I’ve had another lovely surprise. I’ve been nominated for another award, this time for the MADS (Mum and Dads) blog awards in the categories of Most Helpful, Most Inspiring, Best Blog Writer and Blogger of the Year. After being shortlisted for a Bibs award I am feeling so overwhelmed by all this but also very appreciative of those of you who have nominated my blog. It’s a fantastic feeling to think that people think my blog is worthy of a nomination.
When I first started blogging I never knew this sort of thing existed; I hadn’t heard of parent blogging or even special needs blogging. I had heard of blogging as a growing trend but the idea of nominations and awards just went over my head, mainly because I thought that I would never be part of this phenomenon. It never occurred to me that what I wrote would be of interest to anyone so to think that my writing is engaging people gives me a fantastic sense of achievement. This is particularly important to me at the moment as I don’t have a proper job or career to call my own so to do well in another area is a good feeling.
I started to blog as a way of sharing my story perhaps with the hope that other similarly affected people would find solace in knowing they were not alone. And it seems that I’m not alone. I started to receive emails, comments and tweets from people who were going through similar experiences. I enjoy your feedback though I think the word enjoy is not quite right as I realise that many of you are experiencing as challenging times as myself. Nevertheless it is reassuring to know I’m not alone and I hope you continue to be reassured that you’re not alone either. We may be hundreds or even thousands a miles apart but we are still united by shared experiences and the more we talk, share and discuss the more people will learn about the wonderful people that we are caring for. Indeed one of the most encouraging aspects of my blog is receiving comments from other people including professionals who have found my blog informative and helpful. It makes me feel quite proud that my blog can help others.
As my blog has grown I have also been aware of a growing sense of responsibility in what I say on here. I am as honest as I can be and while some people may feel it’s negative, this is the reality for me and my family and many others as well. If I don’t write about what is happening to families like mine then people cannot know what is going wrong in our society and what we need to do to address it. This is no way demeaning to autism and asperger syndrome or to my children whose dignity I protect like a hawk. As you may have noticed I do not write personal or day to day accounts of my children as they are older now and it doesn’t feel quite right to write about their lives in such a detailed way.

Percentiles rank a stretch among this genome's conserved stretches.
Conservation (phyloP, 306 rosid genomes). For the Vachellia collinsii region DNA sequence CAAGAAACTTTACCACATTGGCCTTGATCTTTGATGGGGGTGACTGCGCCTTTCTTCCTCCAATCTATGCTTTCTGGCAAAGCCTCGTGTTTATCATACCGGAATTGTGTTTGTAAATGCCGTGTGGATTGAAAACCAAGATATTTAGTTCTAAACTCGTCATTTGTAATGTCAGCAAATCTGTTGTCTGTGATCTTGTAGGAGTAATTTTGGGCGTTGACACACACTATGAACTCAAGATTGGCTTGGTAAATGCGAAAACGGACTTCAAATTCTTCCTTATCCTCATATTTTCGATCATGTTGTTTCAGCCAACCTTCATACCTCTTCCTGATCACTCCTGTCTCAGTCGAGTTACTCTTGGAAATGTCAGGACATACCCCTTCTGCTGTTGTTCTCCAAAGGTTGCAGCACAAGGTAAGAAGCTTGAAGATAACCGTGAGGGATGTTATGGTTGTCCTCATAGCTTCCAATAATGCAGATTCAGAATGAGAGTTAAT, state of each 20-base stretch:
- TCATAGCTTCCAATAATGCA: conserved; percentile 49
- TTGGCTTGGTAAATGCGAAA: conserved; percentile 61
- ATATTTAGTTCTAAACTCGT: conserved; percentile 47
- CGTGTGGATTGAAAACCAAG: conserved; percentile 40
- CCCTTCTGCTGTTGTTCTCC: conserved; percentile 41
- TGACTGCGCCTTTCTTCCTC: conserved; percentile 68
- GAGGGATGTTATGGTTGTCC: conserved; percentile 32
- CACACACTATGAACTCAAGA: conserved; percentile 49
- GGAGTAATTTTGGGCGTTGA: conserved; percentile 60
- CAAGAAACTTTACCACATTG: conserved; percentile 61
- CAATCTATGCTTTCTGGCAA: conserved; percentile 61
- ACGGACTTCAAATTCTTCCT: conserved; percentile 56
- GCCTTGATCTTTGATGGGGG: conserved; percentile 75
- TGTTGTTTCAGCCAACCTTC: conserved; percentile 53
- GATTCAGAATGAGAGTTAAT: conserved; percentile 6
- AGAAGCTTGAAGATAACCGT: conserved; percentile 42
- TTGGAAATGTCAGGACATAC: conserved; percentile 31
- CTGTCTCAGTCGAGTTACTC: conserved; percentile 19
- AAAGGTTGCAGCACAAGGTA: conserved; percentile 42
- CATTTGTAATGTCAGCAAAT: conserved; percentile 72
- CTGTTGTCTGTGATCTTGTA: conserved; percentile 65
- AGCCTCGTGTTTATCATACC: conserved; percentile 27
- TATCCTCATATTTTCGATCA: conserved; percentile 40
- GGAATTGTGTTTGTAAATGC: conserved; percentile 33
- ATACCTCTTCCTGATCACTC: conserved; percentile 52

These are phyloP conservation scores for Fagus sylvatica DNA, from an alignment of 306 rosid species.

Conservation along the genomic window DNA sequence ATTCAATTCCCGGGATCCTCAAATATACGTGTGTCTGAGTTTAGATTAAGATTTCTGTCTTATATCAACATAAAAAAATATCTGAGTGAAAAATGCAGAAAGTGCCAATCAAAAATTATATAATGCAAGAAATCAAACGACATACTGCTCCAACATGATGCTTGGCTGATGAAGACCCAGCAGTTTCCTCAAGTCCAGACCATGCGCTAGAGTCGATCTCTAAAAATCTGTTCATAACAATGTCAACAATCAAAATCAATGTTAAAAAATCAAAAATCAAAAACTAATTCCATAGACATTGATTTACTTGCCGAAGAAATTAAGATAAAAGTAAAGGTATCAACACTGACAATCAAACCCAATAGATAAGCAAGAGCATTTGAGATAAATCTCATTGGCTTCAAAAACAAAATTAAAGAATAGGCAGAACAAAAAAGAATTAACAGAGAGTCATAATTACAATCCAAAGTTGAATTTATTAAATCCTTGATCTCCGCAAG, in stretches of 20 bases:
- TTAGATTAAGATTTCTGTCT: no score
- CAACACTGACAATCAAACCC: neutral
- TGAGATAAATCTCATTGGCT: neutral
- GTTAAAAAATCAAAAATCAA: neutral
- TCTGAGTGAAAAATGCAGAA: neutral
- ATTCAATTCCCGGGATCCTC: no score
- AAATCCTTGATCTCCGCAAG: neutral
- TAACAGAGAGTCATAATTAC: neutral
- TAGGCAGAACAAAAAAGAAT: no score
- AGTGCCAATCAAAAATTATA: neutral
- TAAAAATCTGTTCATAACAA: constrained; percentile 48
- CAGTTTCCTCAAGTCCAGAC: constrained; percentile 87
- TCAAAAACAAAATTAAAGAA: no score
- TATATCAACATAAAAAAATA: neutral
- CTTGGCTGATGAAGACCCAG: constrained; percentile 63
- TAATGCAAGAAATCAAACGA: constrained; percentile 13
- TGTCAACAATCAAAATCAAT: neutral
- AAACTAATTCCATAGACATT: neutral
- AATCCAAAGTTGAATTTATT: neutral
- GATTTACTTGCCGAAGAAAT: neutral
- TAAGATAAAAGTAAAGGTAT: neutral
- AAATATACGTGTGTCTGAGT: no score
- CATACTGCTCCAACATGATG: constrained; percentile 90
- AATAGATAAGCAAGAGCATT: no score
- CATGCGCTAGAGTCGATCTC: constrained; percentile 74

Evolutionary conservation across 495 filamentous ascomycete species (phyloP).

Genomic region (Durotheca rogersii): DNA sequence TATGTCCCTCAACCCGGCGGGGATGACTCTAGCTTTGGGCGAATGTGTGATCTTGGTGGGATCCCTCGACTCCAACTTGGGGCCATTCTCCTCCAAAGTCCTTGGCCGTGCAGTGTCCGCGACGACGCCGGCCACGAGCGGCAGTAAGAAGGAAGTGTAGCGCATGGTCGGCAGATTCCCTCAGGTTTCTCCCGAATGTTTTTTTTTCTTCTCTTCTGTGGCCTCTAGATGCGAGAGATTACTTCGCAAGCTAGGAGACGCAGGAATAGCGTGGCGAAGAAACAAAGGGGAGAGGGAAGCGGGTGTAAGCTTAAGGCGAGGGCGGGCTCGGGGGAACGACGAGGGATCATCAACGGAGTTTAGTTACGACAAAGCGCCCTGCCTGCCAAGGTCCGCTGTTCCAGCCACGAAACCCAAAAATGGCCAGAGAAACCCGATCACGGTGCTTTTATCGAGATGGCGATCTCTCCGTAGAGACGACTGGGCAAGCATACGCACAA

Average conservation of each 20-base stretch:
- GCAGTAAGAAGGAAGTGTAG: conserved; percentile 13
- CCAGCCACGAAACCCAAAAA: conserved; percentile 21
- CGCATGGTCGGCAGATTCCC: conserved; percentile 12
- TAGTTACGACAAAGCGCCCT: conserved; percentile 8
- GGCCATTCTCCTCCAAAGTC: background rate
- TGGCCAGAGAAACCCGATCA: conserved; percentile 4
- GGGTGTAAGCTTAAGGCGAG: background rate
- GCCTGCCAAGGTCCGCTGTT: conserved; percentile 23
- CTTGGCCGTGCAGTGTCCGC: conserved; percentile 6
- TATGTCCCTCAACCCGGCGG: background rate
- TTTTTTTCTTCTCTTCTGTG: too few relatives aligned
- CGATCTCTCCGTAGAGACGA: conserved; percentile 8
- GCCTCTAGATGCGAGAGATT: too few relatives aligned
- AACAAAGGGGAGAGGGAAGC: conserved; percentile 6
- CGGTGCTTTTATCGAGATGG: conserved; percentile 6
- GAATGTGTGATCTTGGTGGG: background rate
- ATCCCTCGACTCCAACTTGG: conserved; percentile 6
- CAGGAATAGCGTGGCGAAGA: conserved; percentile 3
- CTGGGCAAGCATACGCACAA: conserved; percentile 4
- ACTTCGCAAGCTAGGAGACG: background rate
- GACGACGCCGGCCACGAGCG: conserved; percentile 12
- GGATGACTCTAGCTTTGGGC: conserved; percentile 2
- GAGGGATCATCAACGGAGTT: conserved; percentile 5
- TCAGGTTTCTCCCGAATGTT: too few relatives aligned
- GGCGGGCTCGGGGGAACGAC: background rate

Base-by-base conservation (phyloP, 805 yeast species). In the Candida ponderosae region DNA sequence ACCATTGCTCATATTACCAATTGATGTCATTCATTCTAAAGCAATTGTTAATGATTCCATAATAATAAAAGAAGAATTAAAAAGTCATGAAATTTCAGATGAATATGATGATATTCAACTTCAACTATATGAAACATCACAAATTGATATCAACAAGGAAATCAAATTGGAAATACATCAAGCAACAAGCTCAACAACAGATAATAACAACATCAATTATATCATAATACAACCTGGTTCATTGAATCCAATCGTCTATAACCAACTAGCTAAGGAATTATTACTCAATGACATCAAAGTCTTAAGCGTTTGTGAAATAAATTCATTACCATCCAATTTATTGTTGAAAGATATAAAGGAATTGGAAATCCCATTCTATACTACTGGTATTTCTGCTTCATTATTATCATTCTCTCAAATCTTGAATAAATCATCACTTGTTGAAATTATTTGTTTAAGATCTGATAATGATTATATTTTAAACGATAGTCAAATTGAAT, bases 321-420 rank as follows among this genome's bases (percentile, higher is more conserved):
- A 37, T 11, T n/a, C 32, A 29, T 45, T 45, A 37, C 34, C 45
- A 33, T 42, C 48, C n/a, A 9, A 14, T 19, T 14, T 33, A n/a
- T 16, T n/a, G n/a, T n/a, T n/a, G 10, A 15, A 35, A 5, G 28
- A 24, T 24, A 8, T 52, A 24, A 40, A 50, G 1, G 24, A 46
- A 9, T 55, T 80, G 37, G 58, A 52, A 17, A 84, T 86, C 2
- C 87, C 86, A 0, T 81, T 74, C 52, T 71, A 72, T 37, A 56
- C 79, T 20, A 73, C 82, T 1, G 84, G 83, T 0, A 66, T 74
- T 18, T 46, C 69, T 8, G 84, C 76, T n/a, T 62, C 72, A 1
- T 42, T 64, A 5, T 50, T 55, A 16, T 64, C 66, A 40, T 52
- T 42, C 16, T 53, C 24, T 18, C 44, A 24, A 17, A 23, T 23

However, I do write about aspects of autism and asperger syndrome that I have to deal with as a parent that I hope provide an insight into some of the uniqueness of my children. This is not intended to be a negative portrayal of autism or asperger syndrome but if we are to raise awareness then we have to discuss aspects that are somewhat different to the usual ‘human’ experiences. If people perceive this in a negative way then I would politely suggest that the reader considers their own response to disability and why they may consider such issues to be difficult to read.
Sometimes we have to make ourselves read things that we are not familiar with and that perhaps are outside our comfort zone. In that way I believe we can learn about the lives of others and develop greater tolerance for other people. All too often people are too quick to judge others and are too ready to blame parents for any unusual behaviours in their children. By writing about special needs we can work towards breaking down these attitudes and pushing for greater acceptance of difference in our society. This is one of the goals of my blog.